[The address from the link from above: http://www.darwinmag.com/read/040101/badthings_content.html]
This is pretty cool. Julian Bond is providing a way to turn Google News searches into RSS.
InfoWorld has an interesting article about the EII space which is all about aggregating information from disparate systems serving data as XML. The Information Aggregation article talks about EII as the middleware that can cull data from multiple systems and repackage as XML for consumption, for instance in consumer facing applications. The article talks about the key players who are trying to establish a presence in this space.
David Weinberger gets interviewed at spirituality.com (don't look too closely at the name of that site or you'll turn into an oxy-moron) about how the Web is a spiritual thing. One of the more interesting bits quoted here:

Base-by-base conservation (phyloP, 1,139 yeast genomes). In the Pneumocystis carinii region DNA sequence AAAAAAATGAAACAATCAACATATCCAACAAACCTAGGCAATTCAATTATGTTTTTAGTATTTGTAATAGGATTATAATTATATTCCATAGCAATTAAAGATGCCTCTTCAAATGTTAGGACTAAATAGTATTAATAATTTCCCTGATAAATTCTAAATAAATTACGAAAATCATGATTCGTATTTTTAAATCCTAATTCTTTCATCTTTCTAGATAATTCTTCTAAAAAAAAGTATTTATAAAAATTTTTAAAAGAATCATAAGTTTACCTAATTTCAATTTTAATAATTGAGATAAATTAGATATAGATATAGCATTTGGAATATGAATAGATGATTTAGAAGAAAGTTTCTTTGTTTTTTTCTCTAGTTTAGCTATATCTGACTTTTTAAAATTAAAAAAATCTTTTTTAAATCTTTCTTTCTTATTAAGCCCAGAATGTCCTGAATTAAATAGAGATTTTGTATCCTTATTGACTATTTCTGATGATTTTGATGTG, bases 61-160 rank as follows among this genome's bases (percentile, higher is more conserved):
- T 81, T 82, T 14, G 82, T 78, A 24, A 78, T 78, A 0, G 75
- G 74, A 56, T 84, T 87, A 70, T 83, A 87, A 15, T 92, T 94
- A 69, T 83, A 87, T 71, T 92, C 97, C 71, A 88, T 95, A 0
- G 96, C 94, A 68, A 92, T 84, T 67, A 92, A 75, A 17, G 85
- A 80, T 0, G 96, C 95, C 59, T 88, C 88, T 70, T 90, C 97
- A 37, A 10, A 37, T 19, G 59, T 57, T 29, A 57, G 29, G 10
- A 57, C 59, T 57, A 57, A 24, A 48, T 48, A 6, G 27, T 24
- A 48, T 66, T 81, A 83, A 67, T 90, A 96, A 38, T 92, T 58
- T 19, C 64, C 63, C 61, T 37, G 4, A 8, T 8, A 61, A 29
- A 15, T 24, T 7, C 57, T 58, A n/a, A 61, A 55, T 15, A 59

That's a powerful idea hidden in there: that Trust is in essence the greatest "search technology" we have.
Too much information is simply noise. But with 20 billion pages on line, we are waaaay past "too much." Fortunately, we are evolving ways of finding what we need, either through brute force searching, or, most efficiently, by relying on the judgment of people we trust.
Matt found Logitech's io Personal Digital Pen. You write with it on special paper and then dropt the pen into a cradle attached to your PC and it transfers your ideas to it. Sounds like a pretty cool idea to me. Not sure how handwriting recognition works with their software.
Whatever happened with digital paper and bluetooth? Seems the media were buzzing about that last year, but I haven't heard about that technology being realized in a consumer product.
Peter pointed to this new discussion group for IA's concerned with content management systems.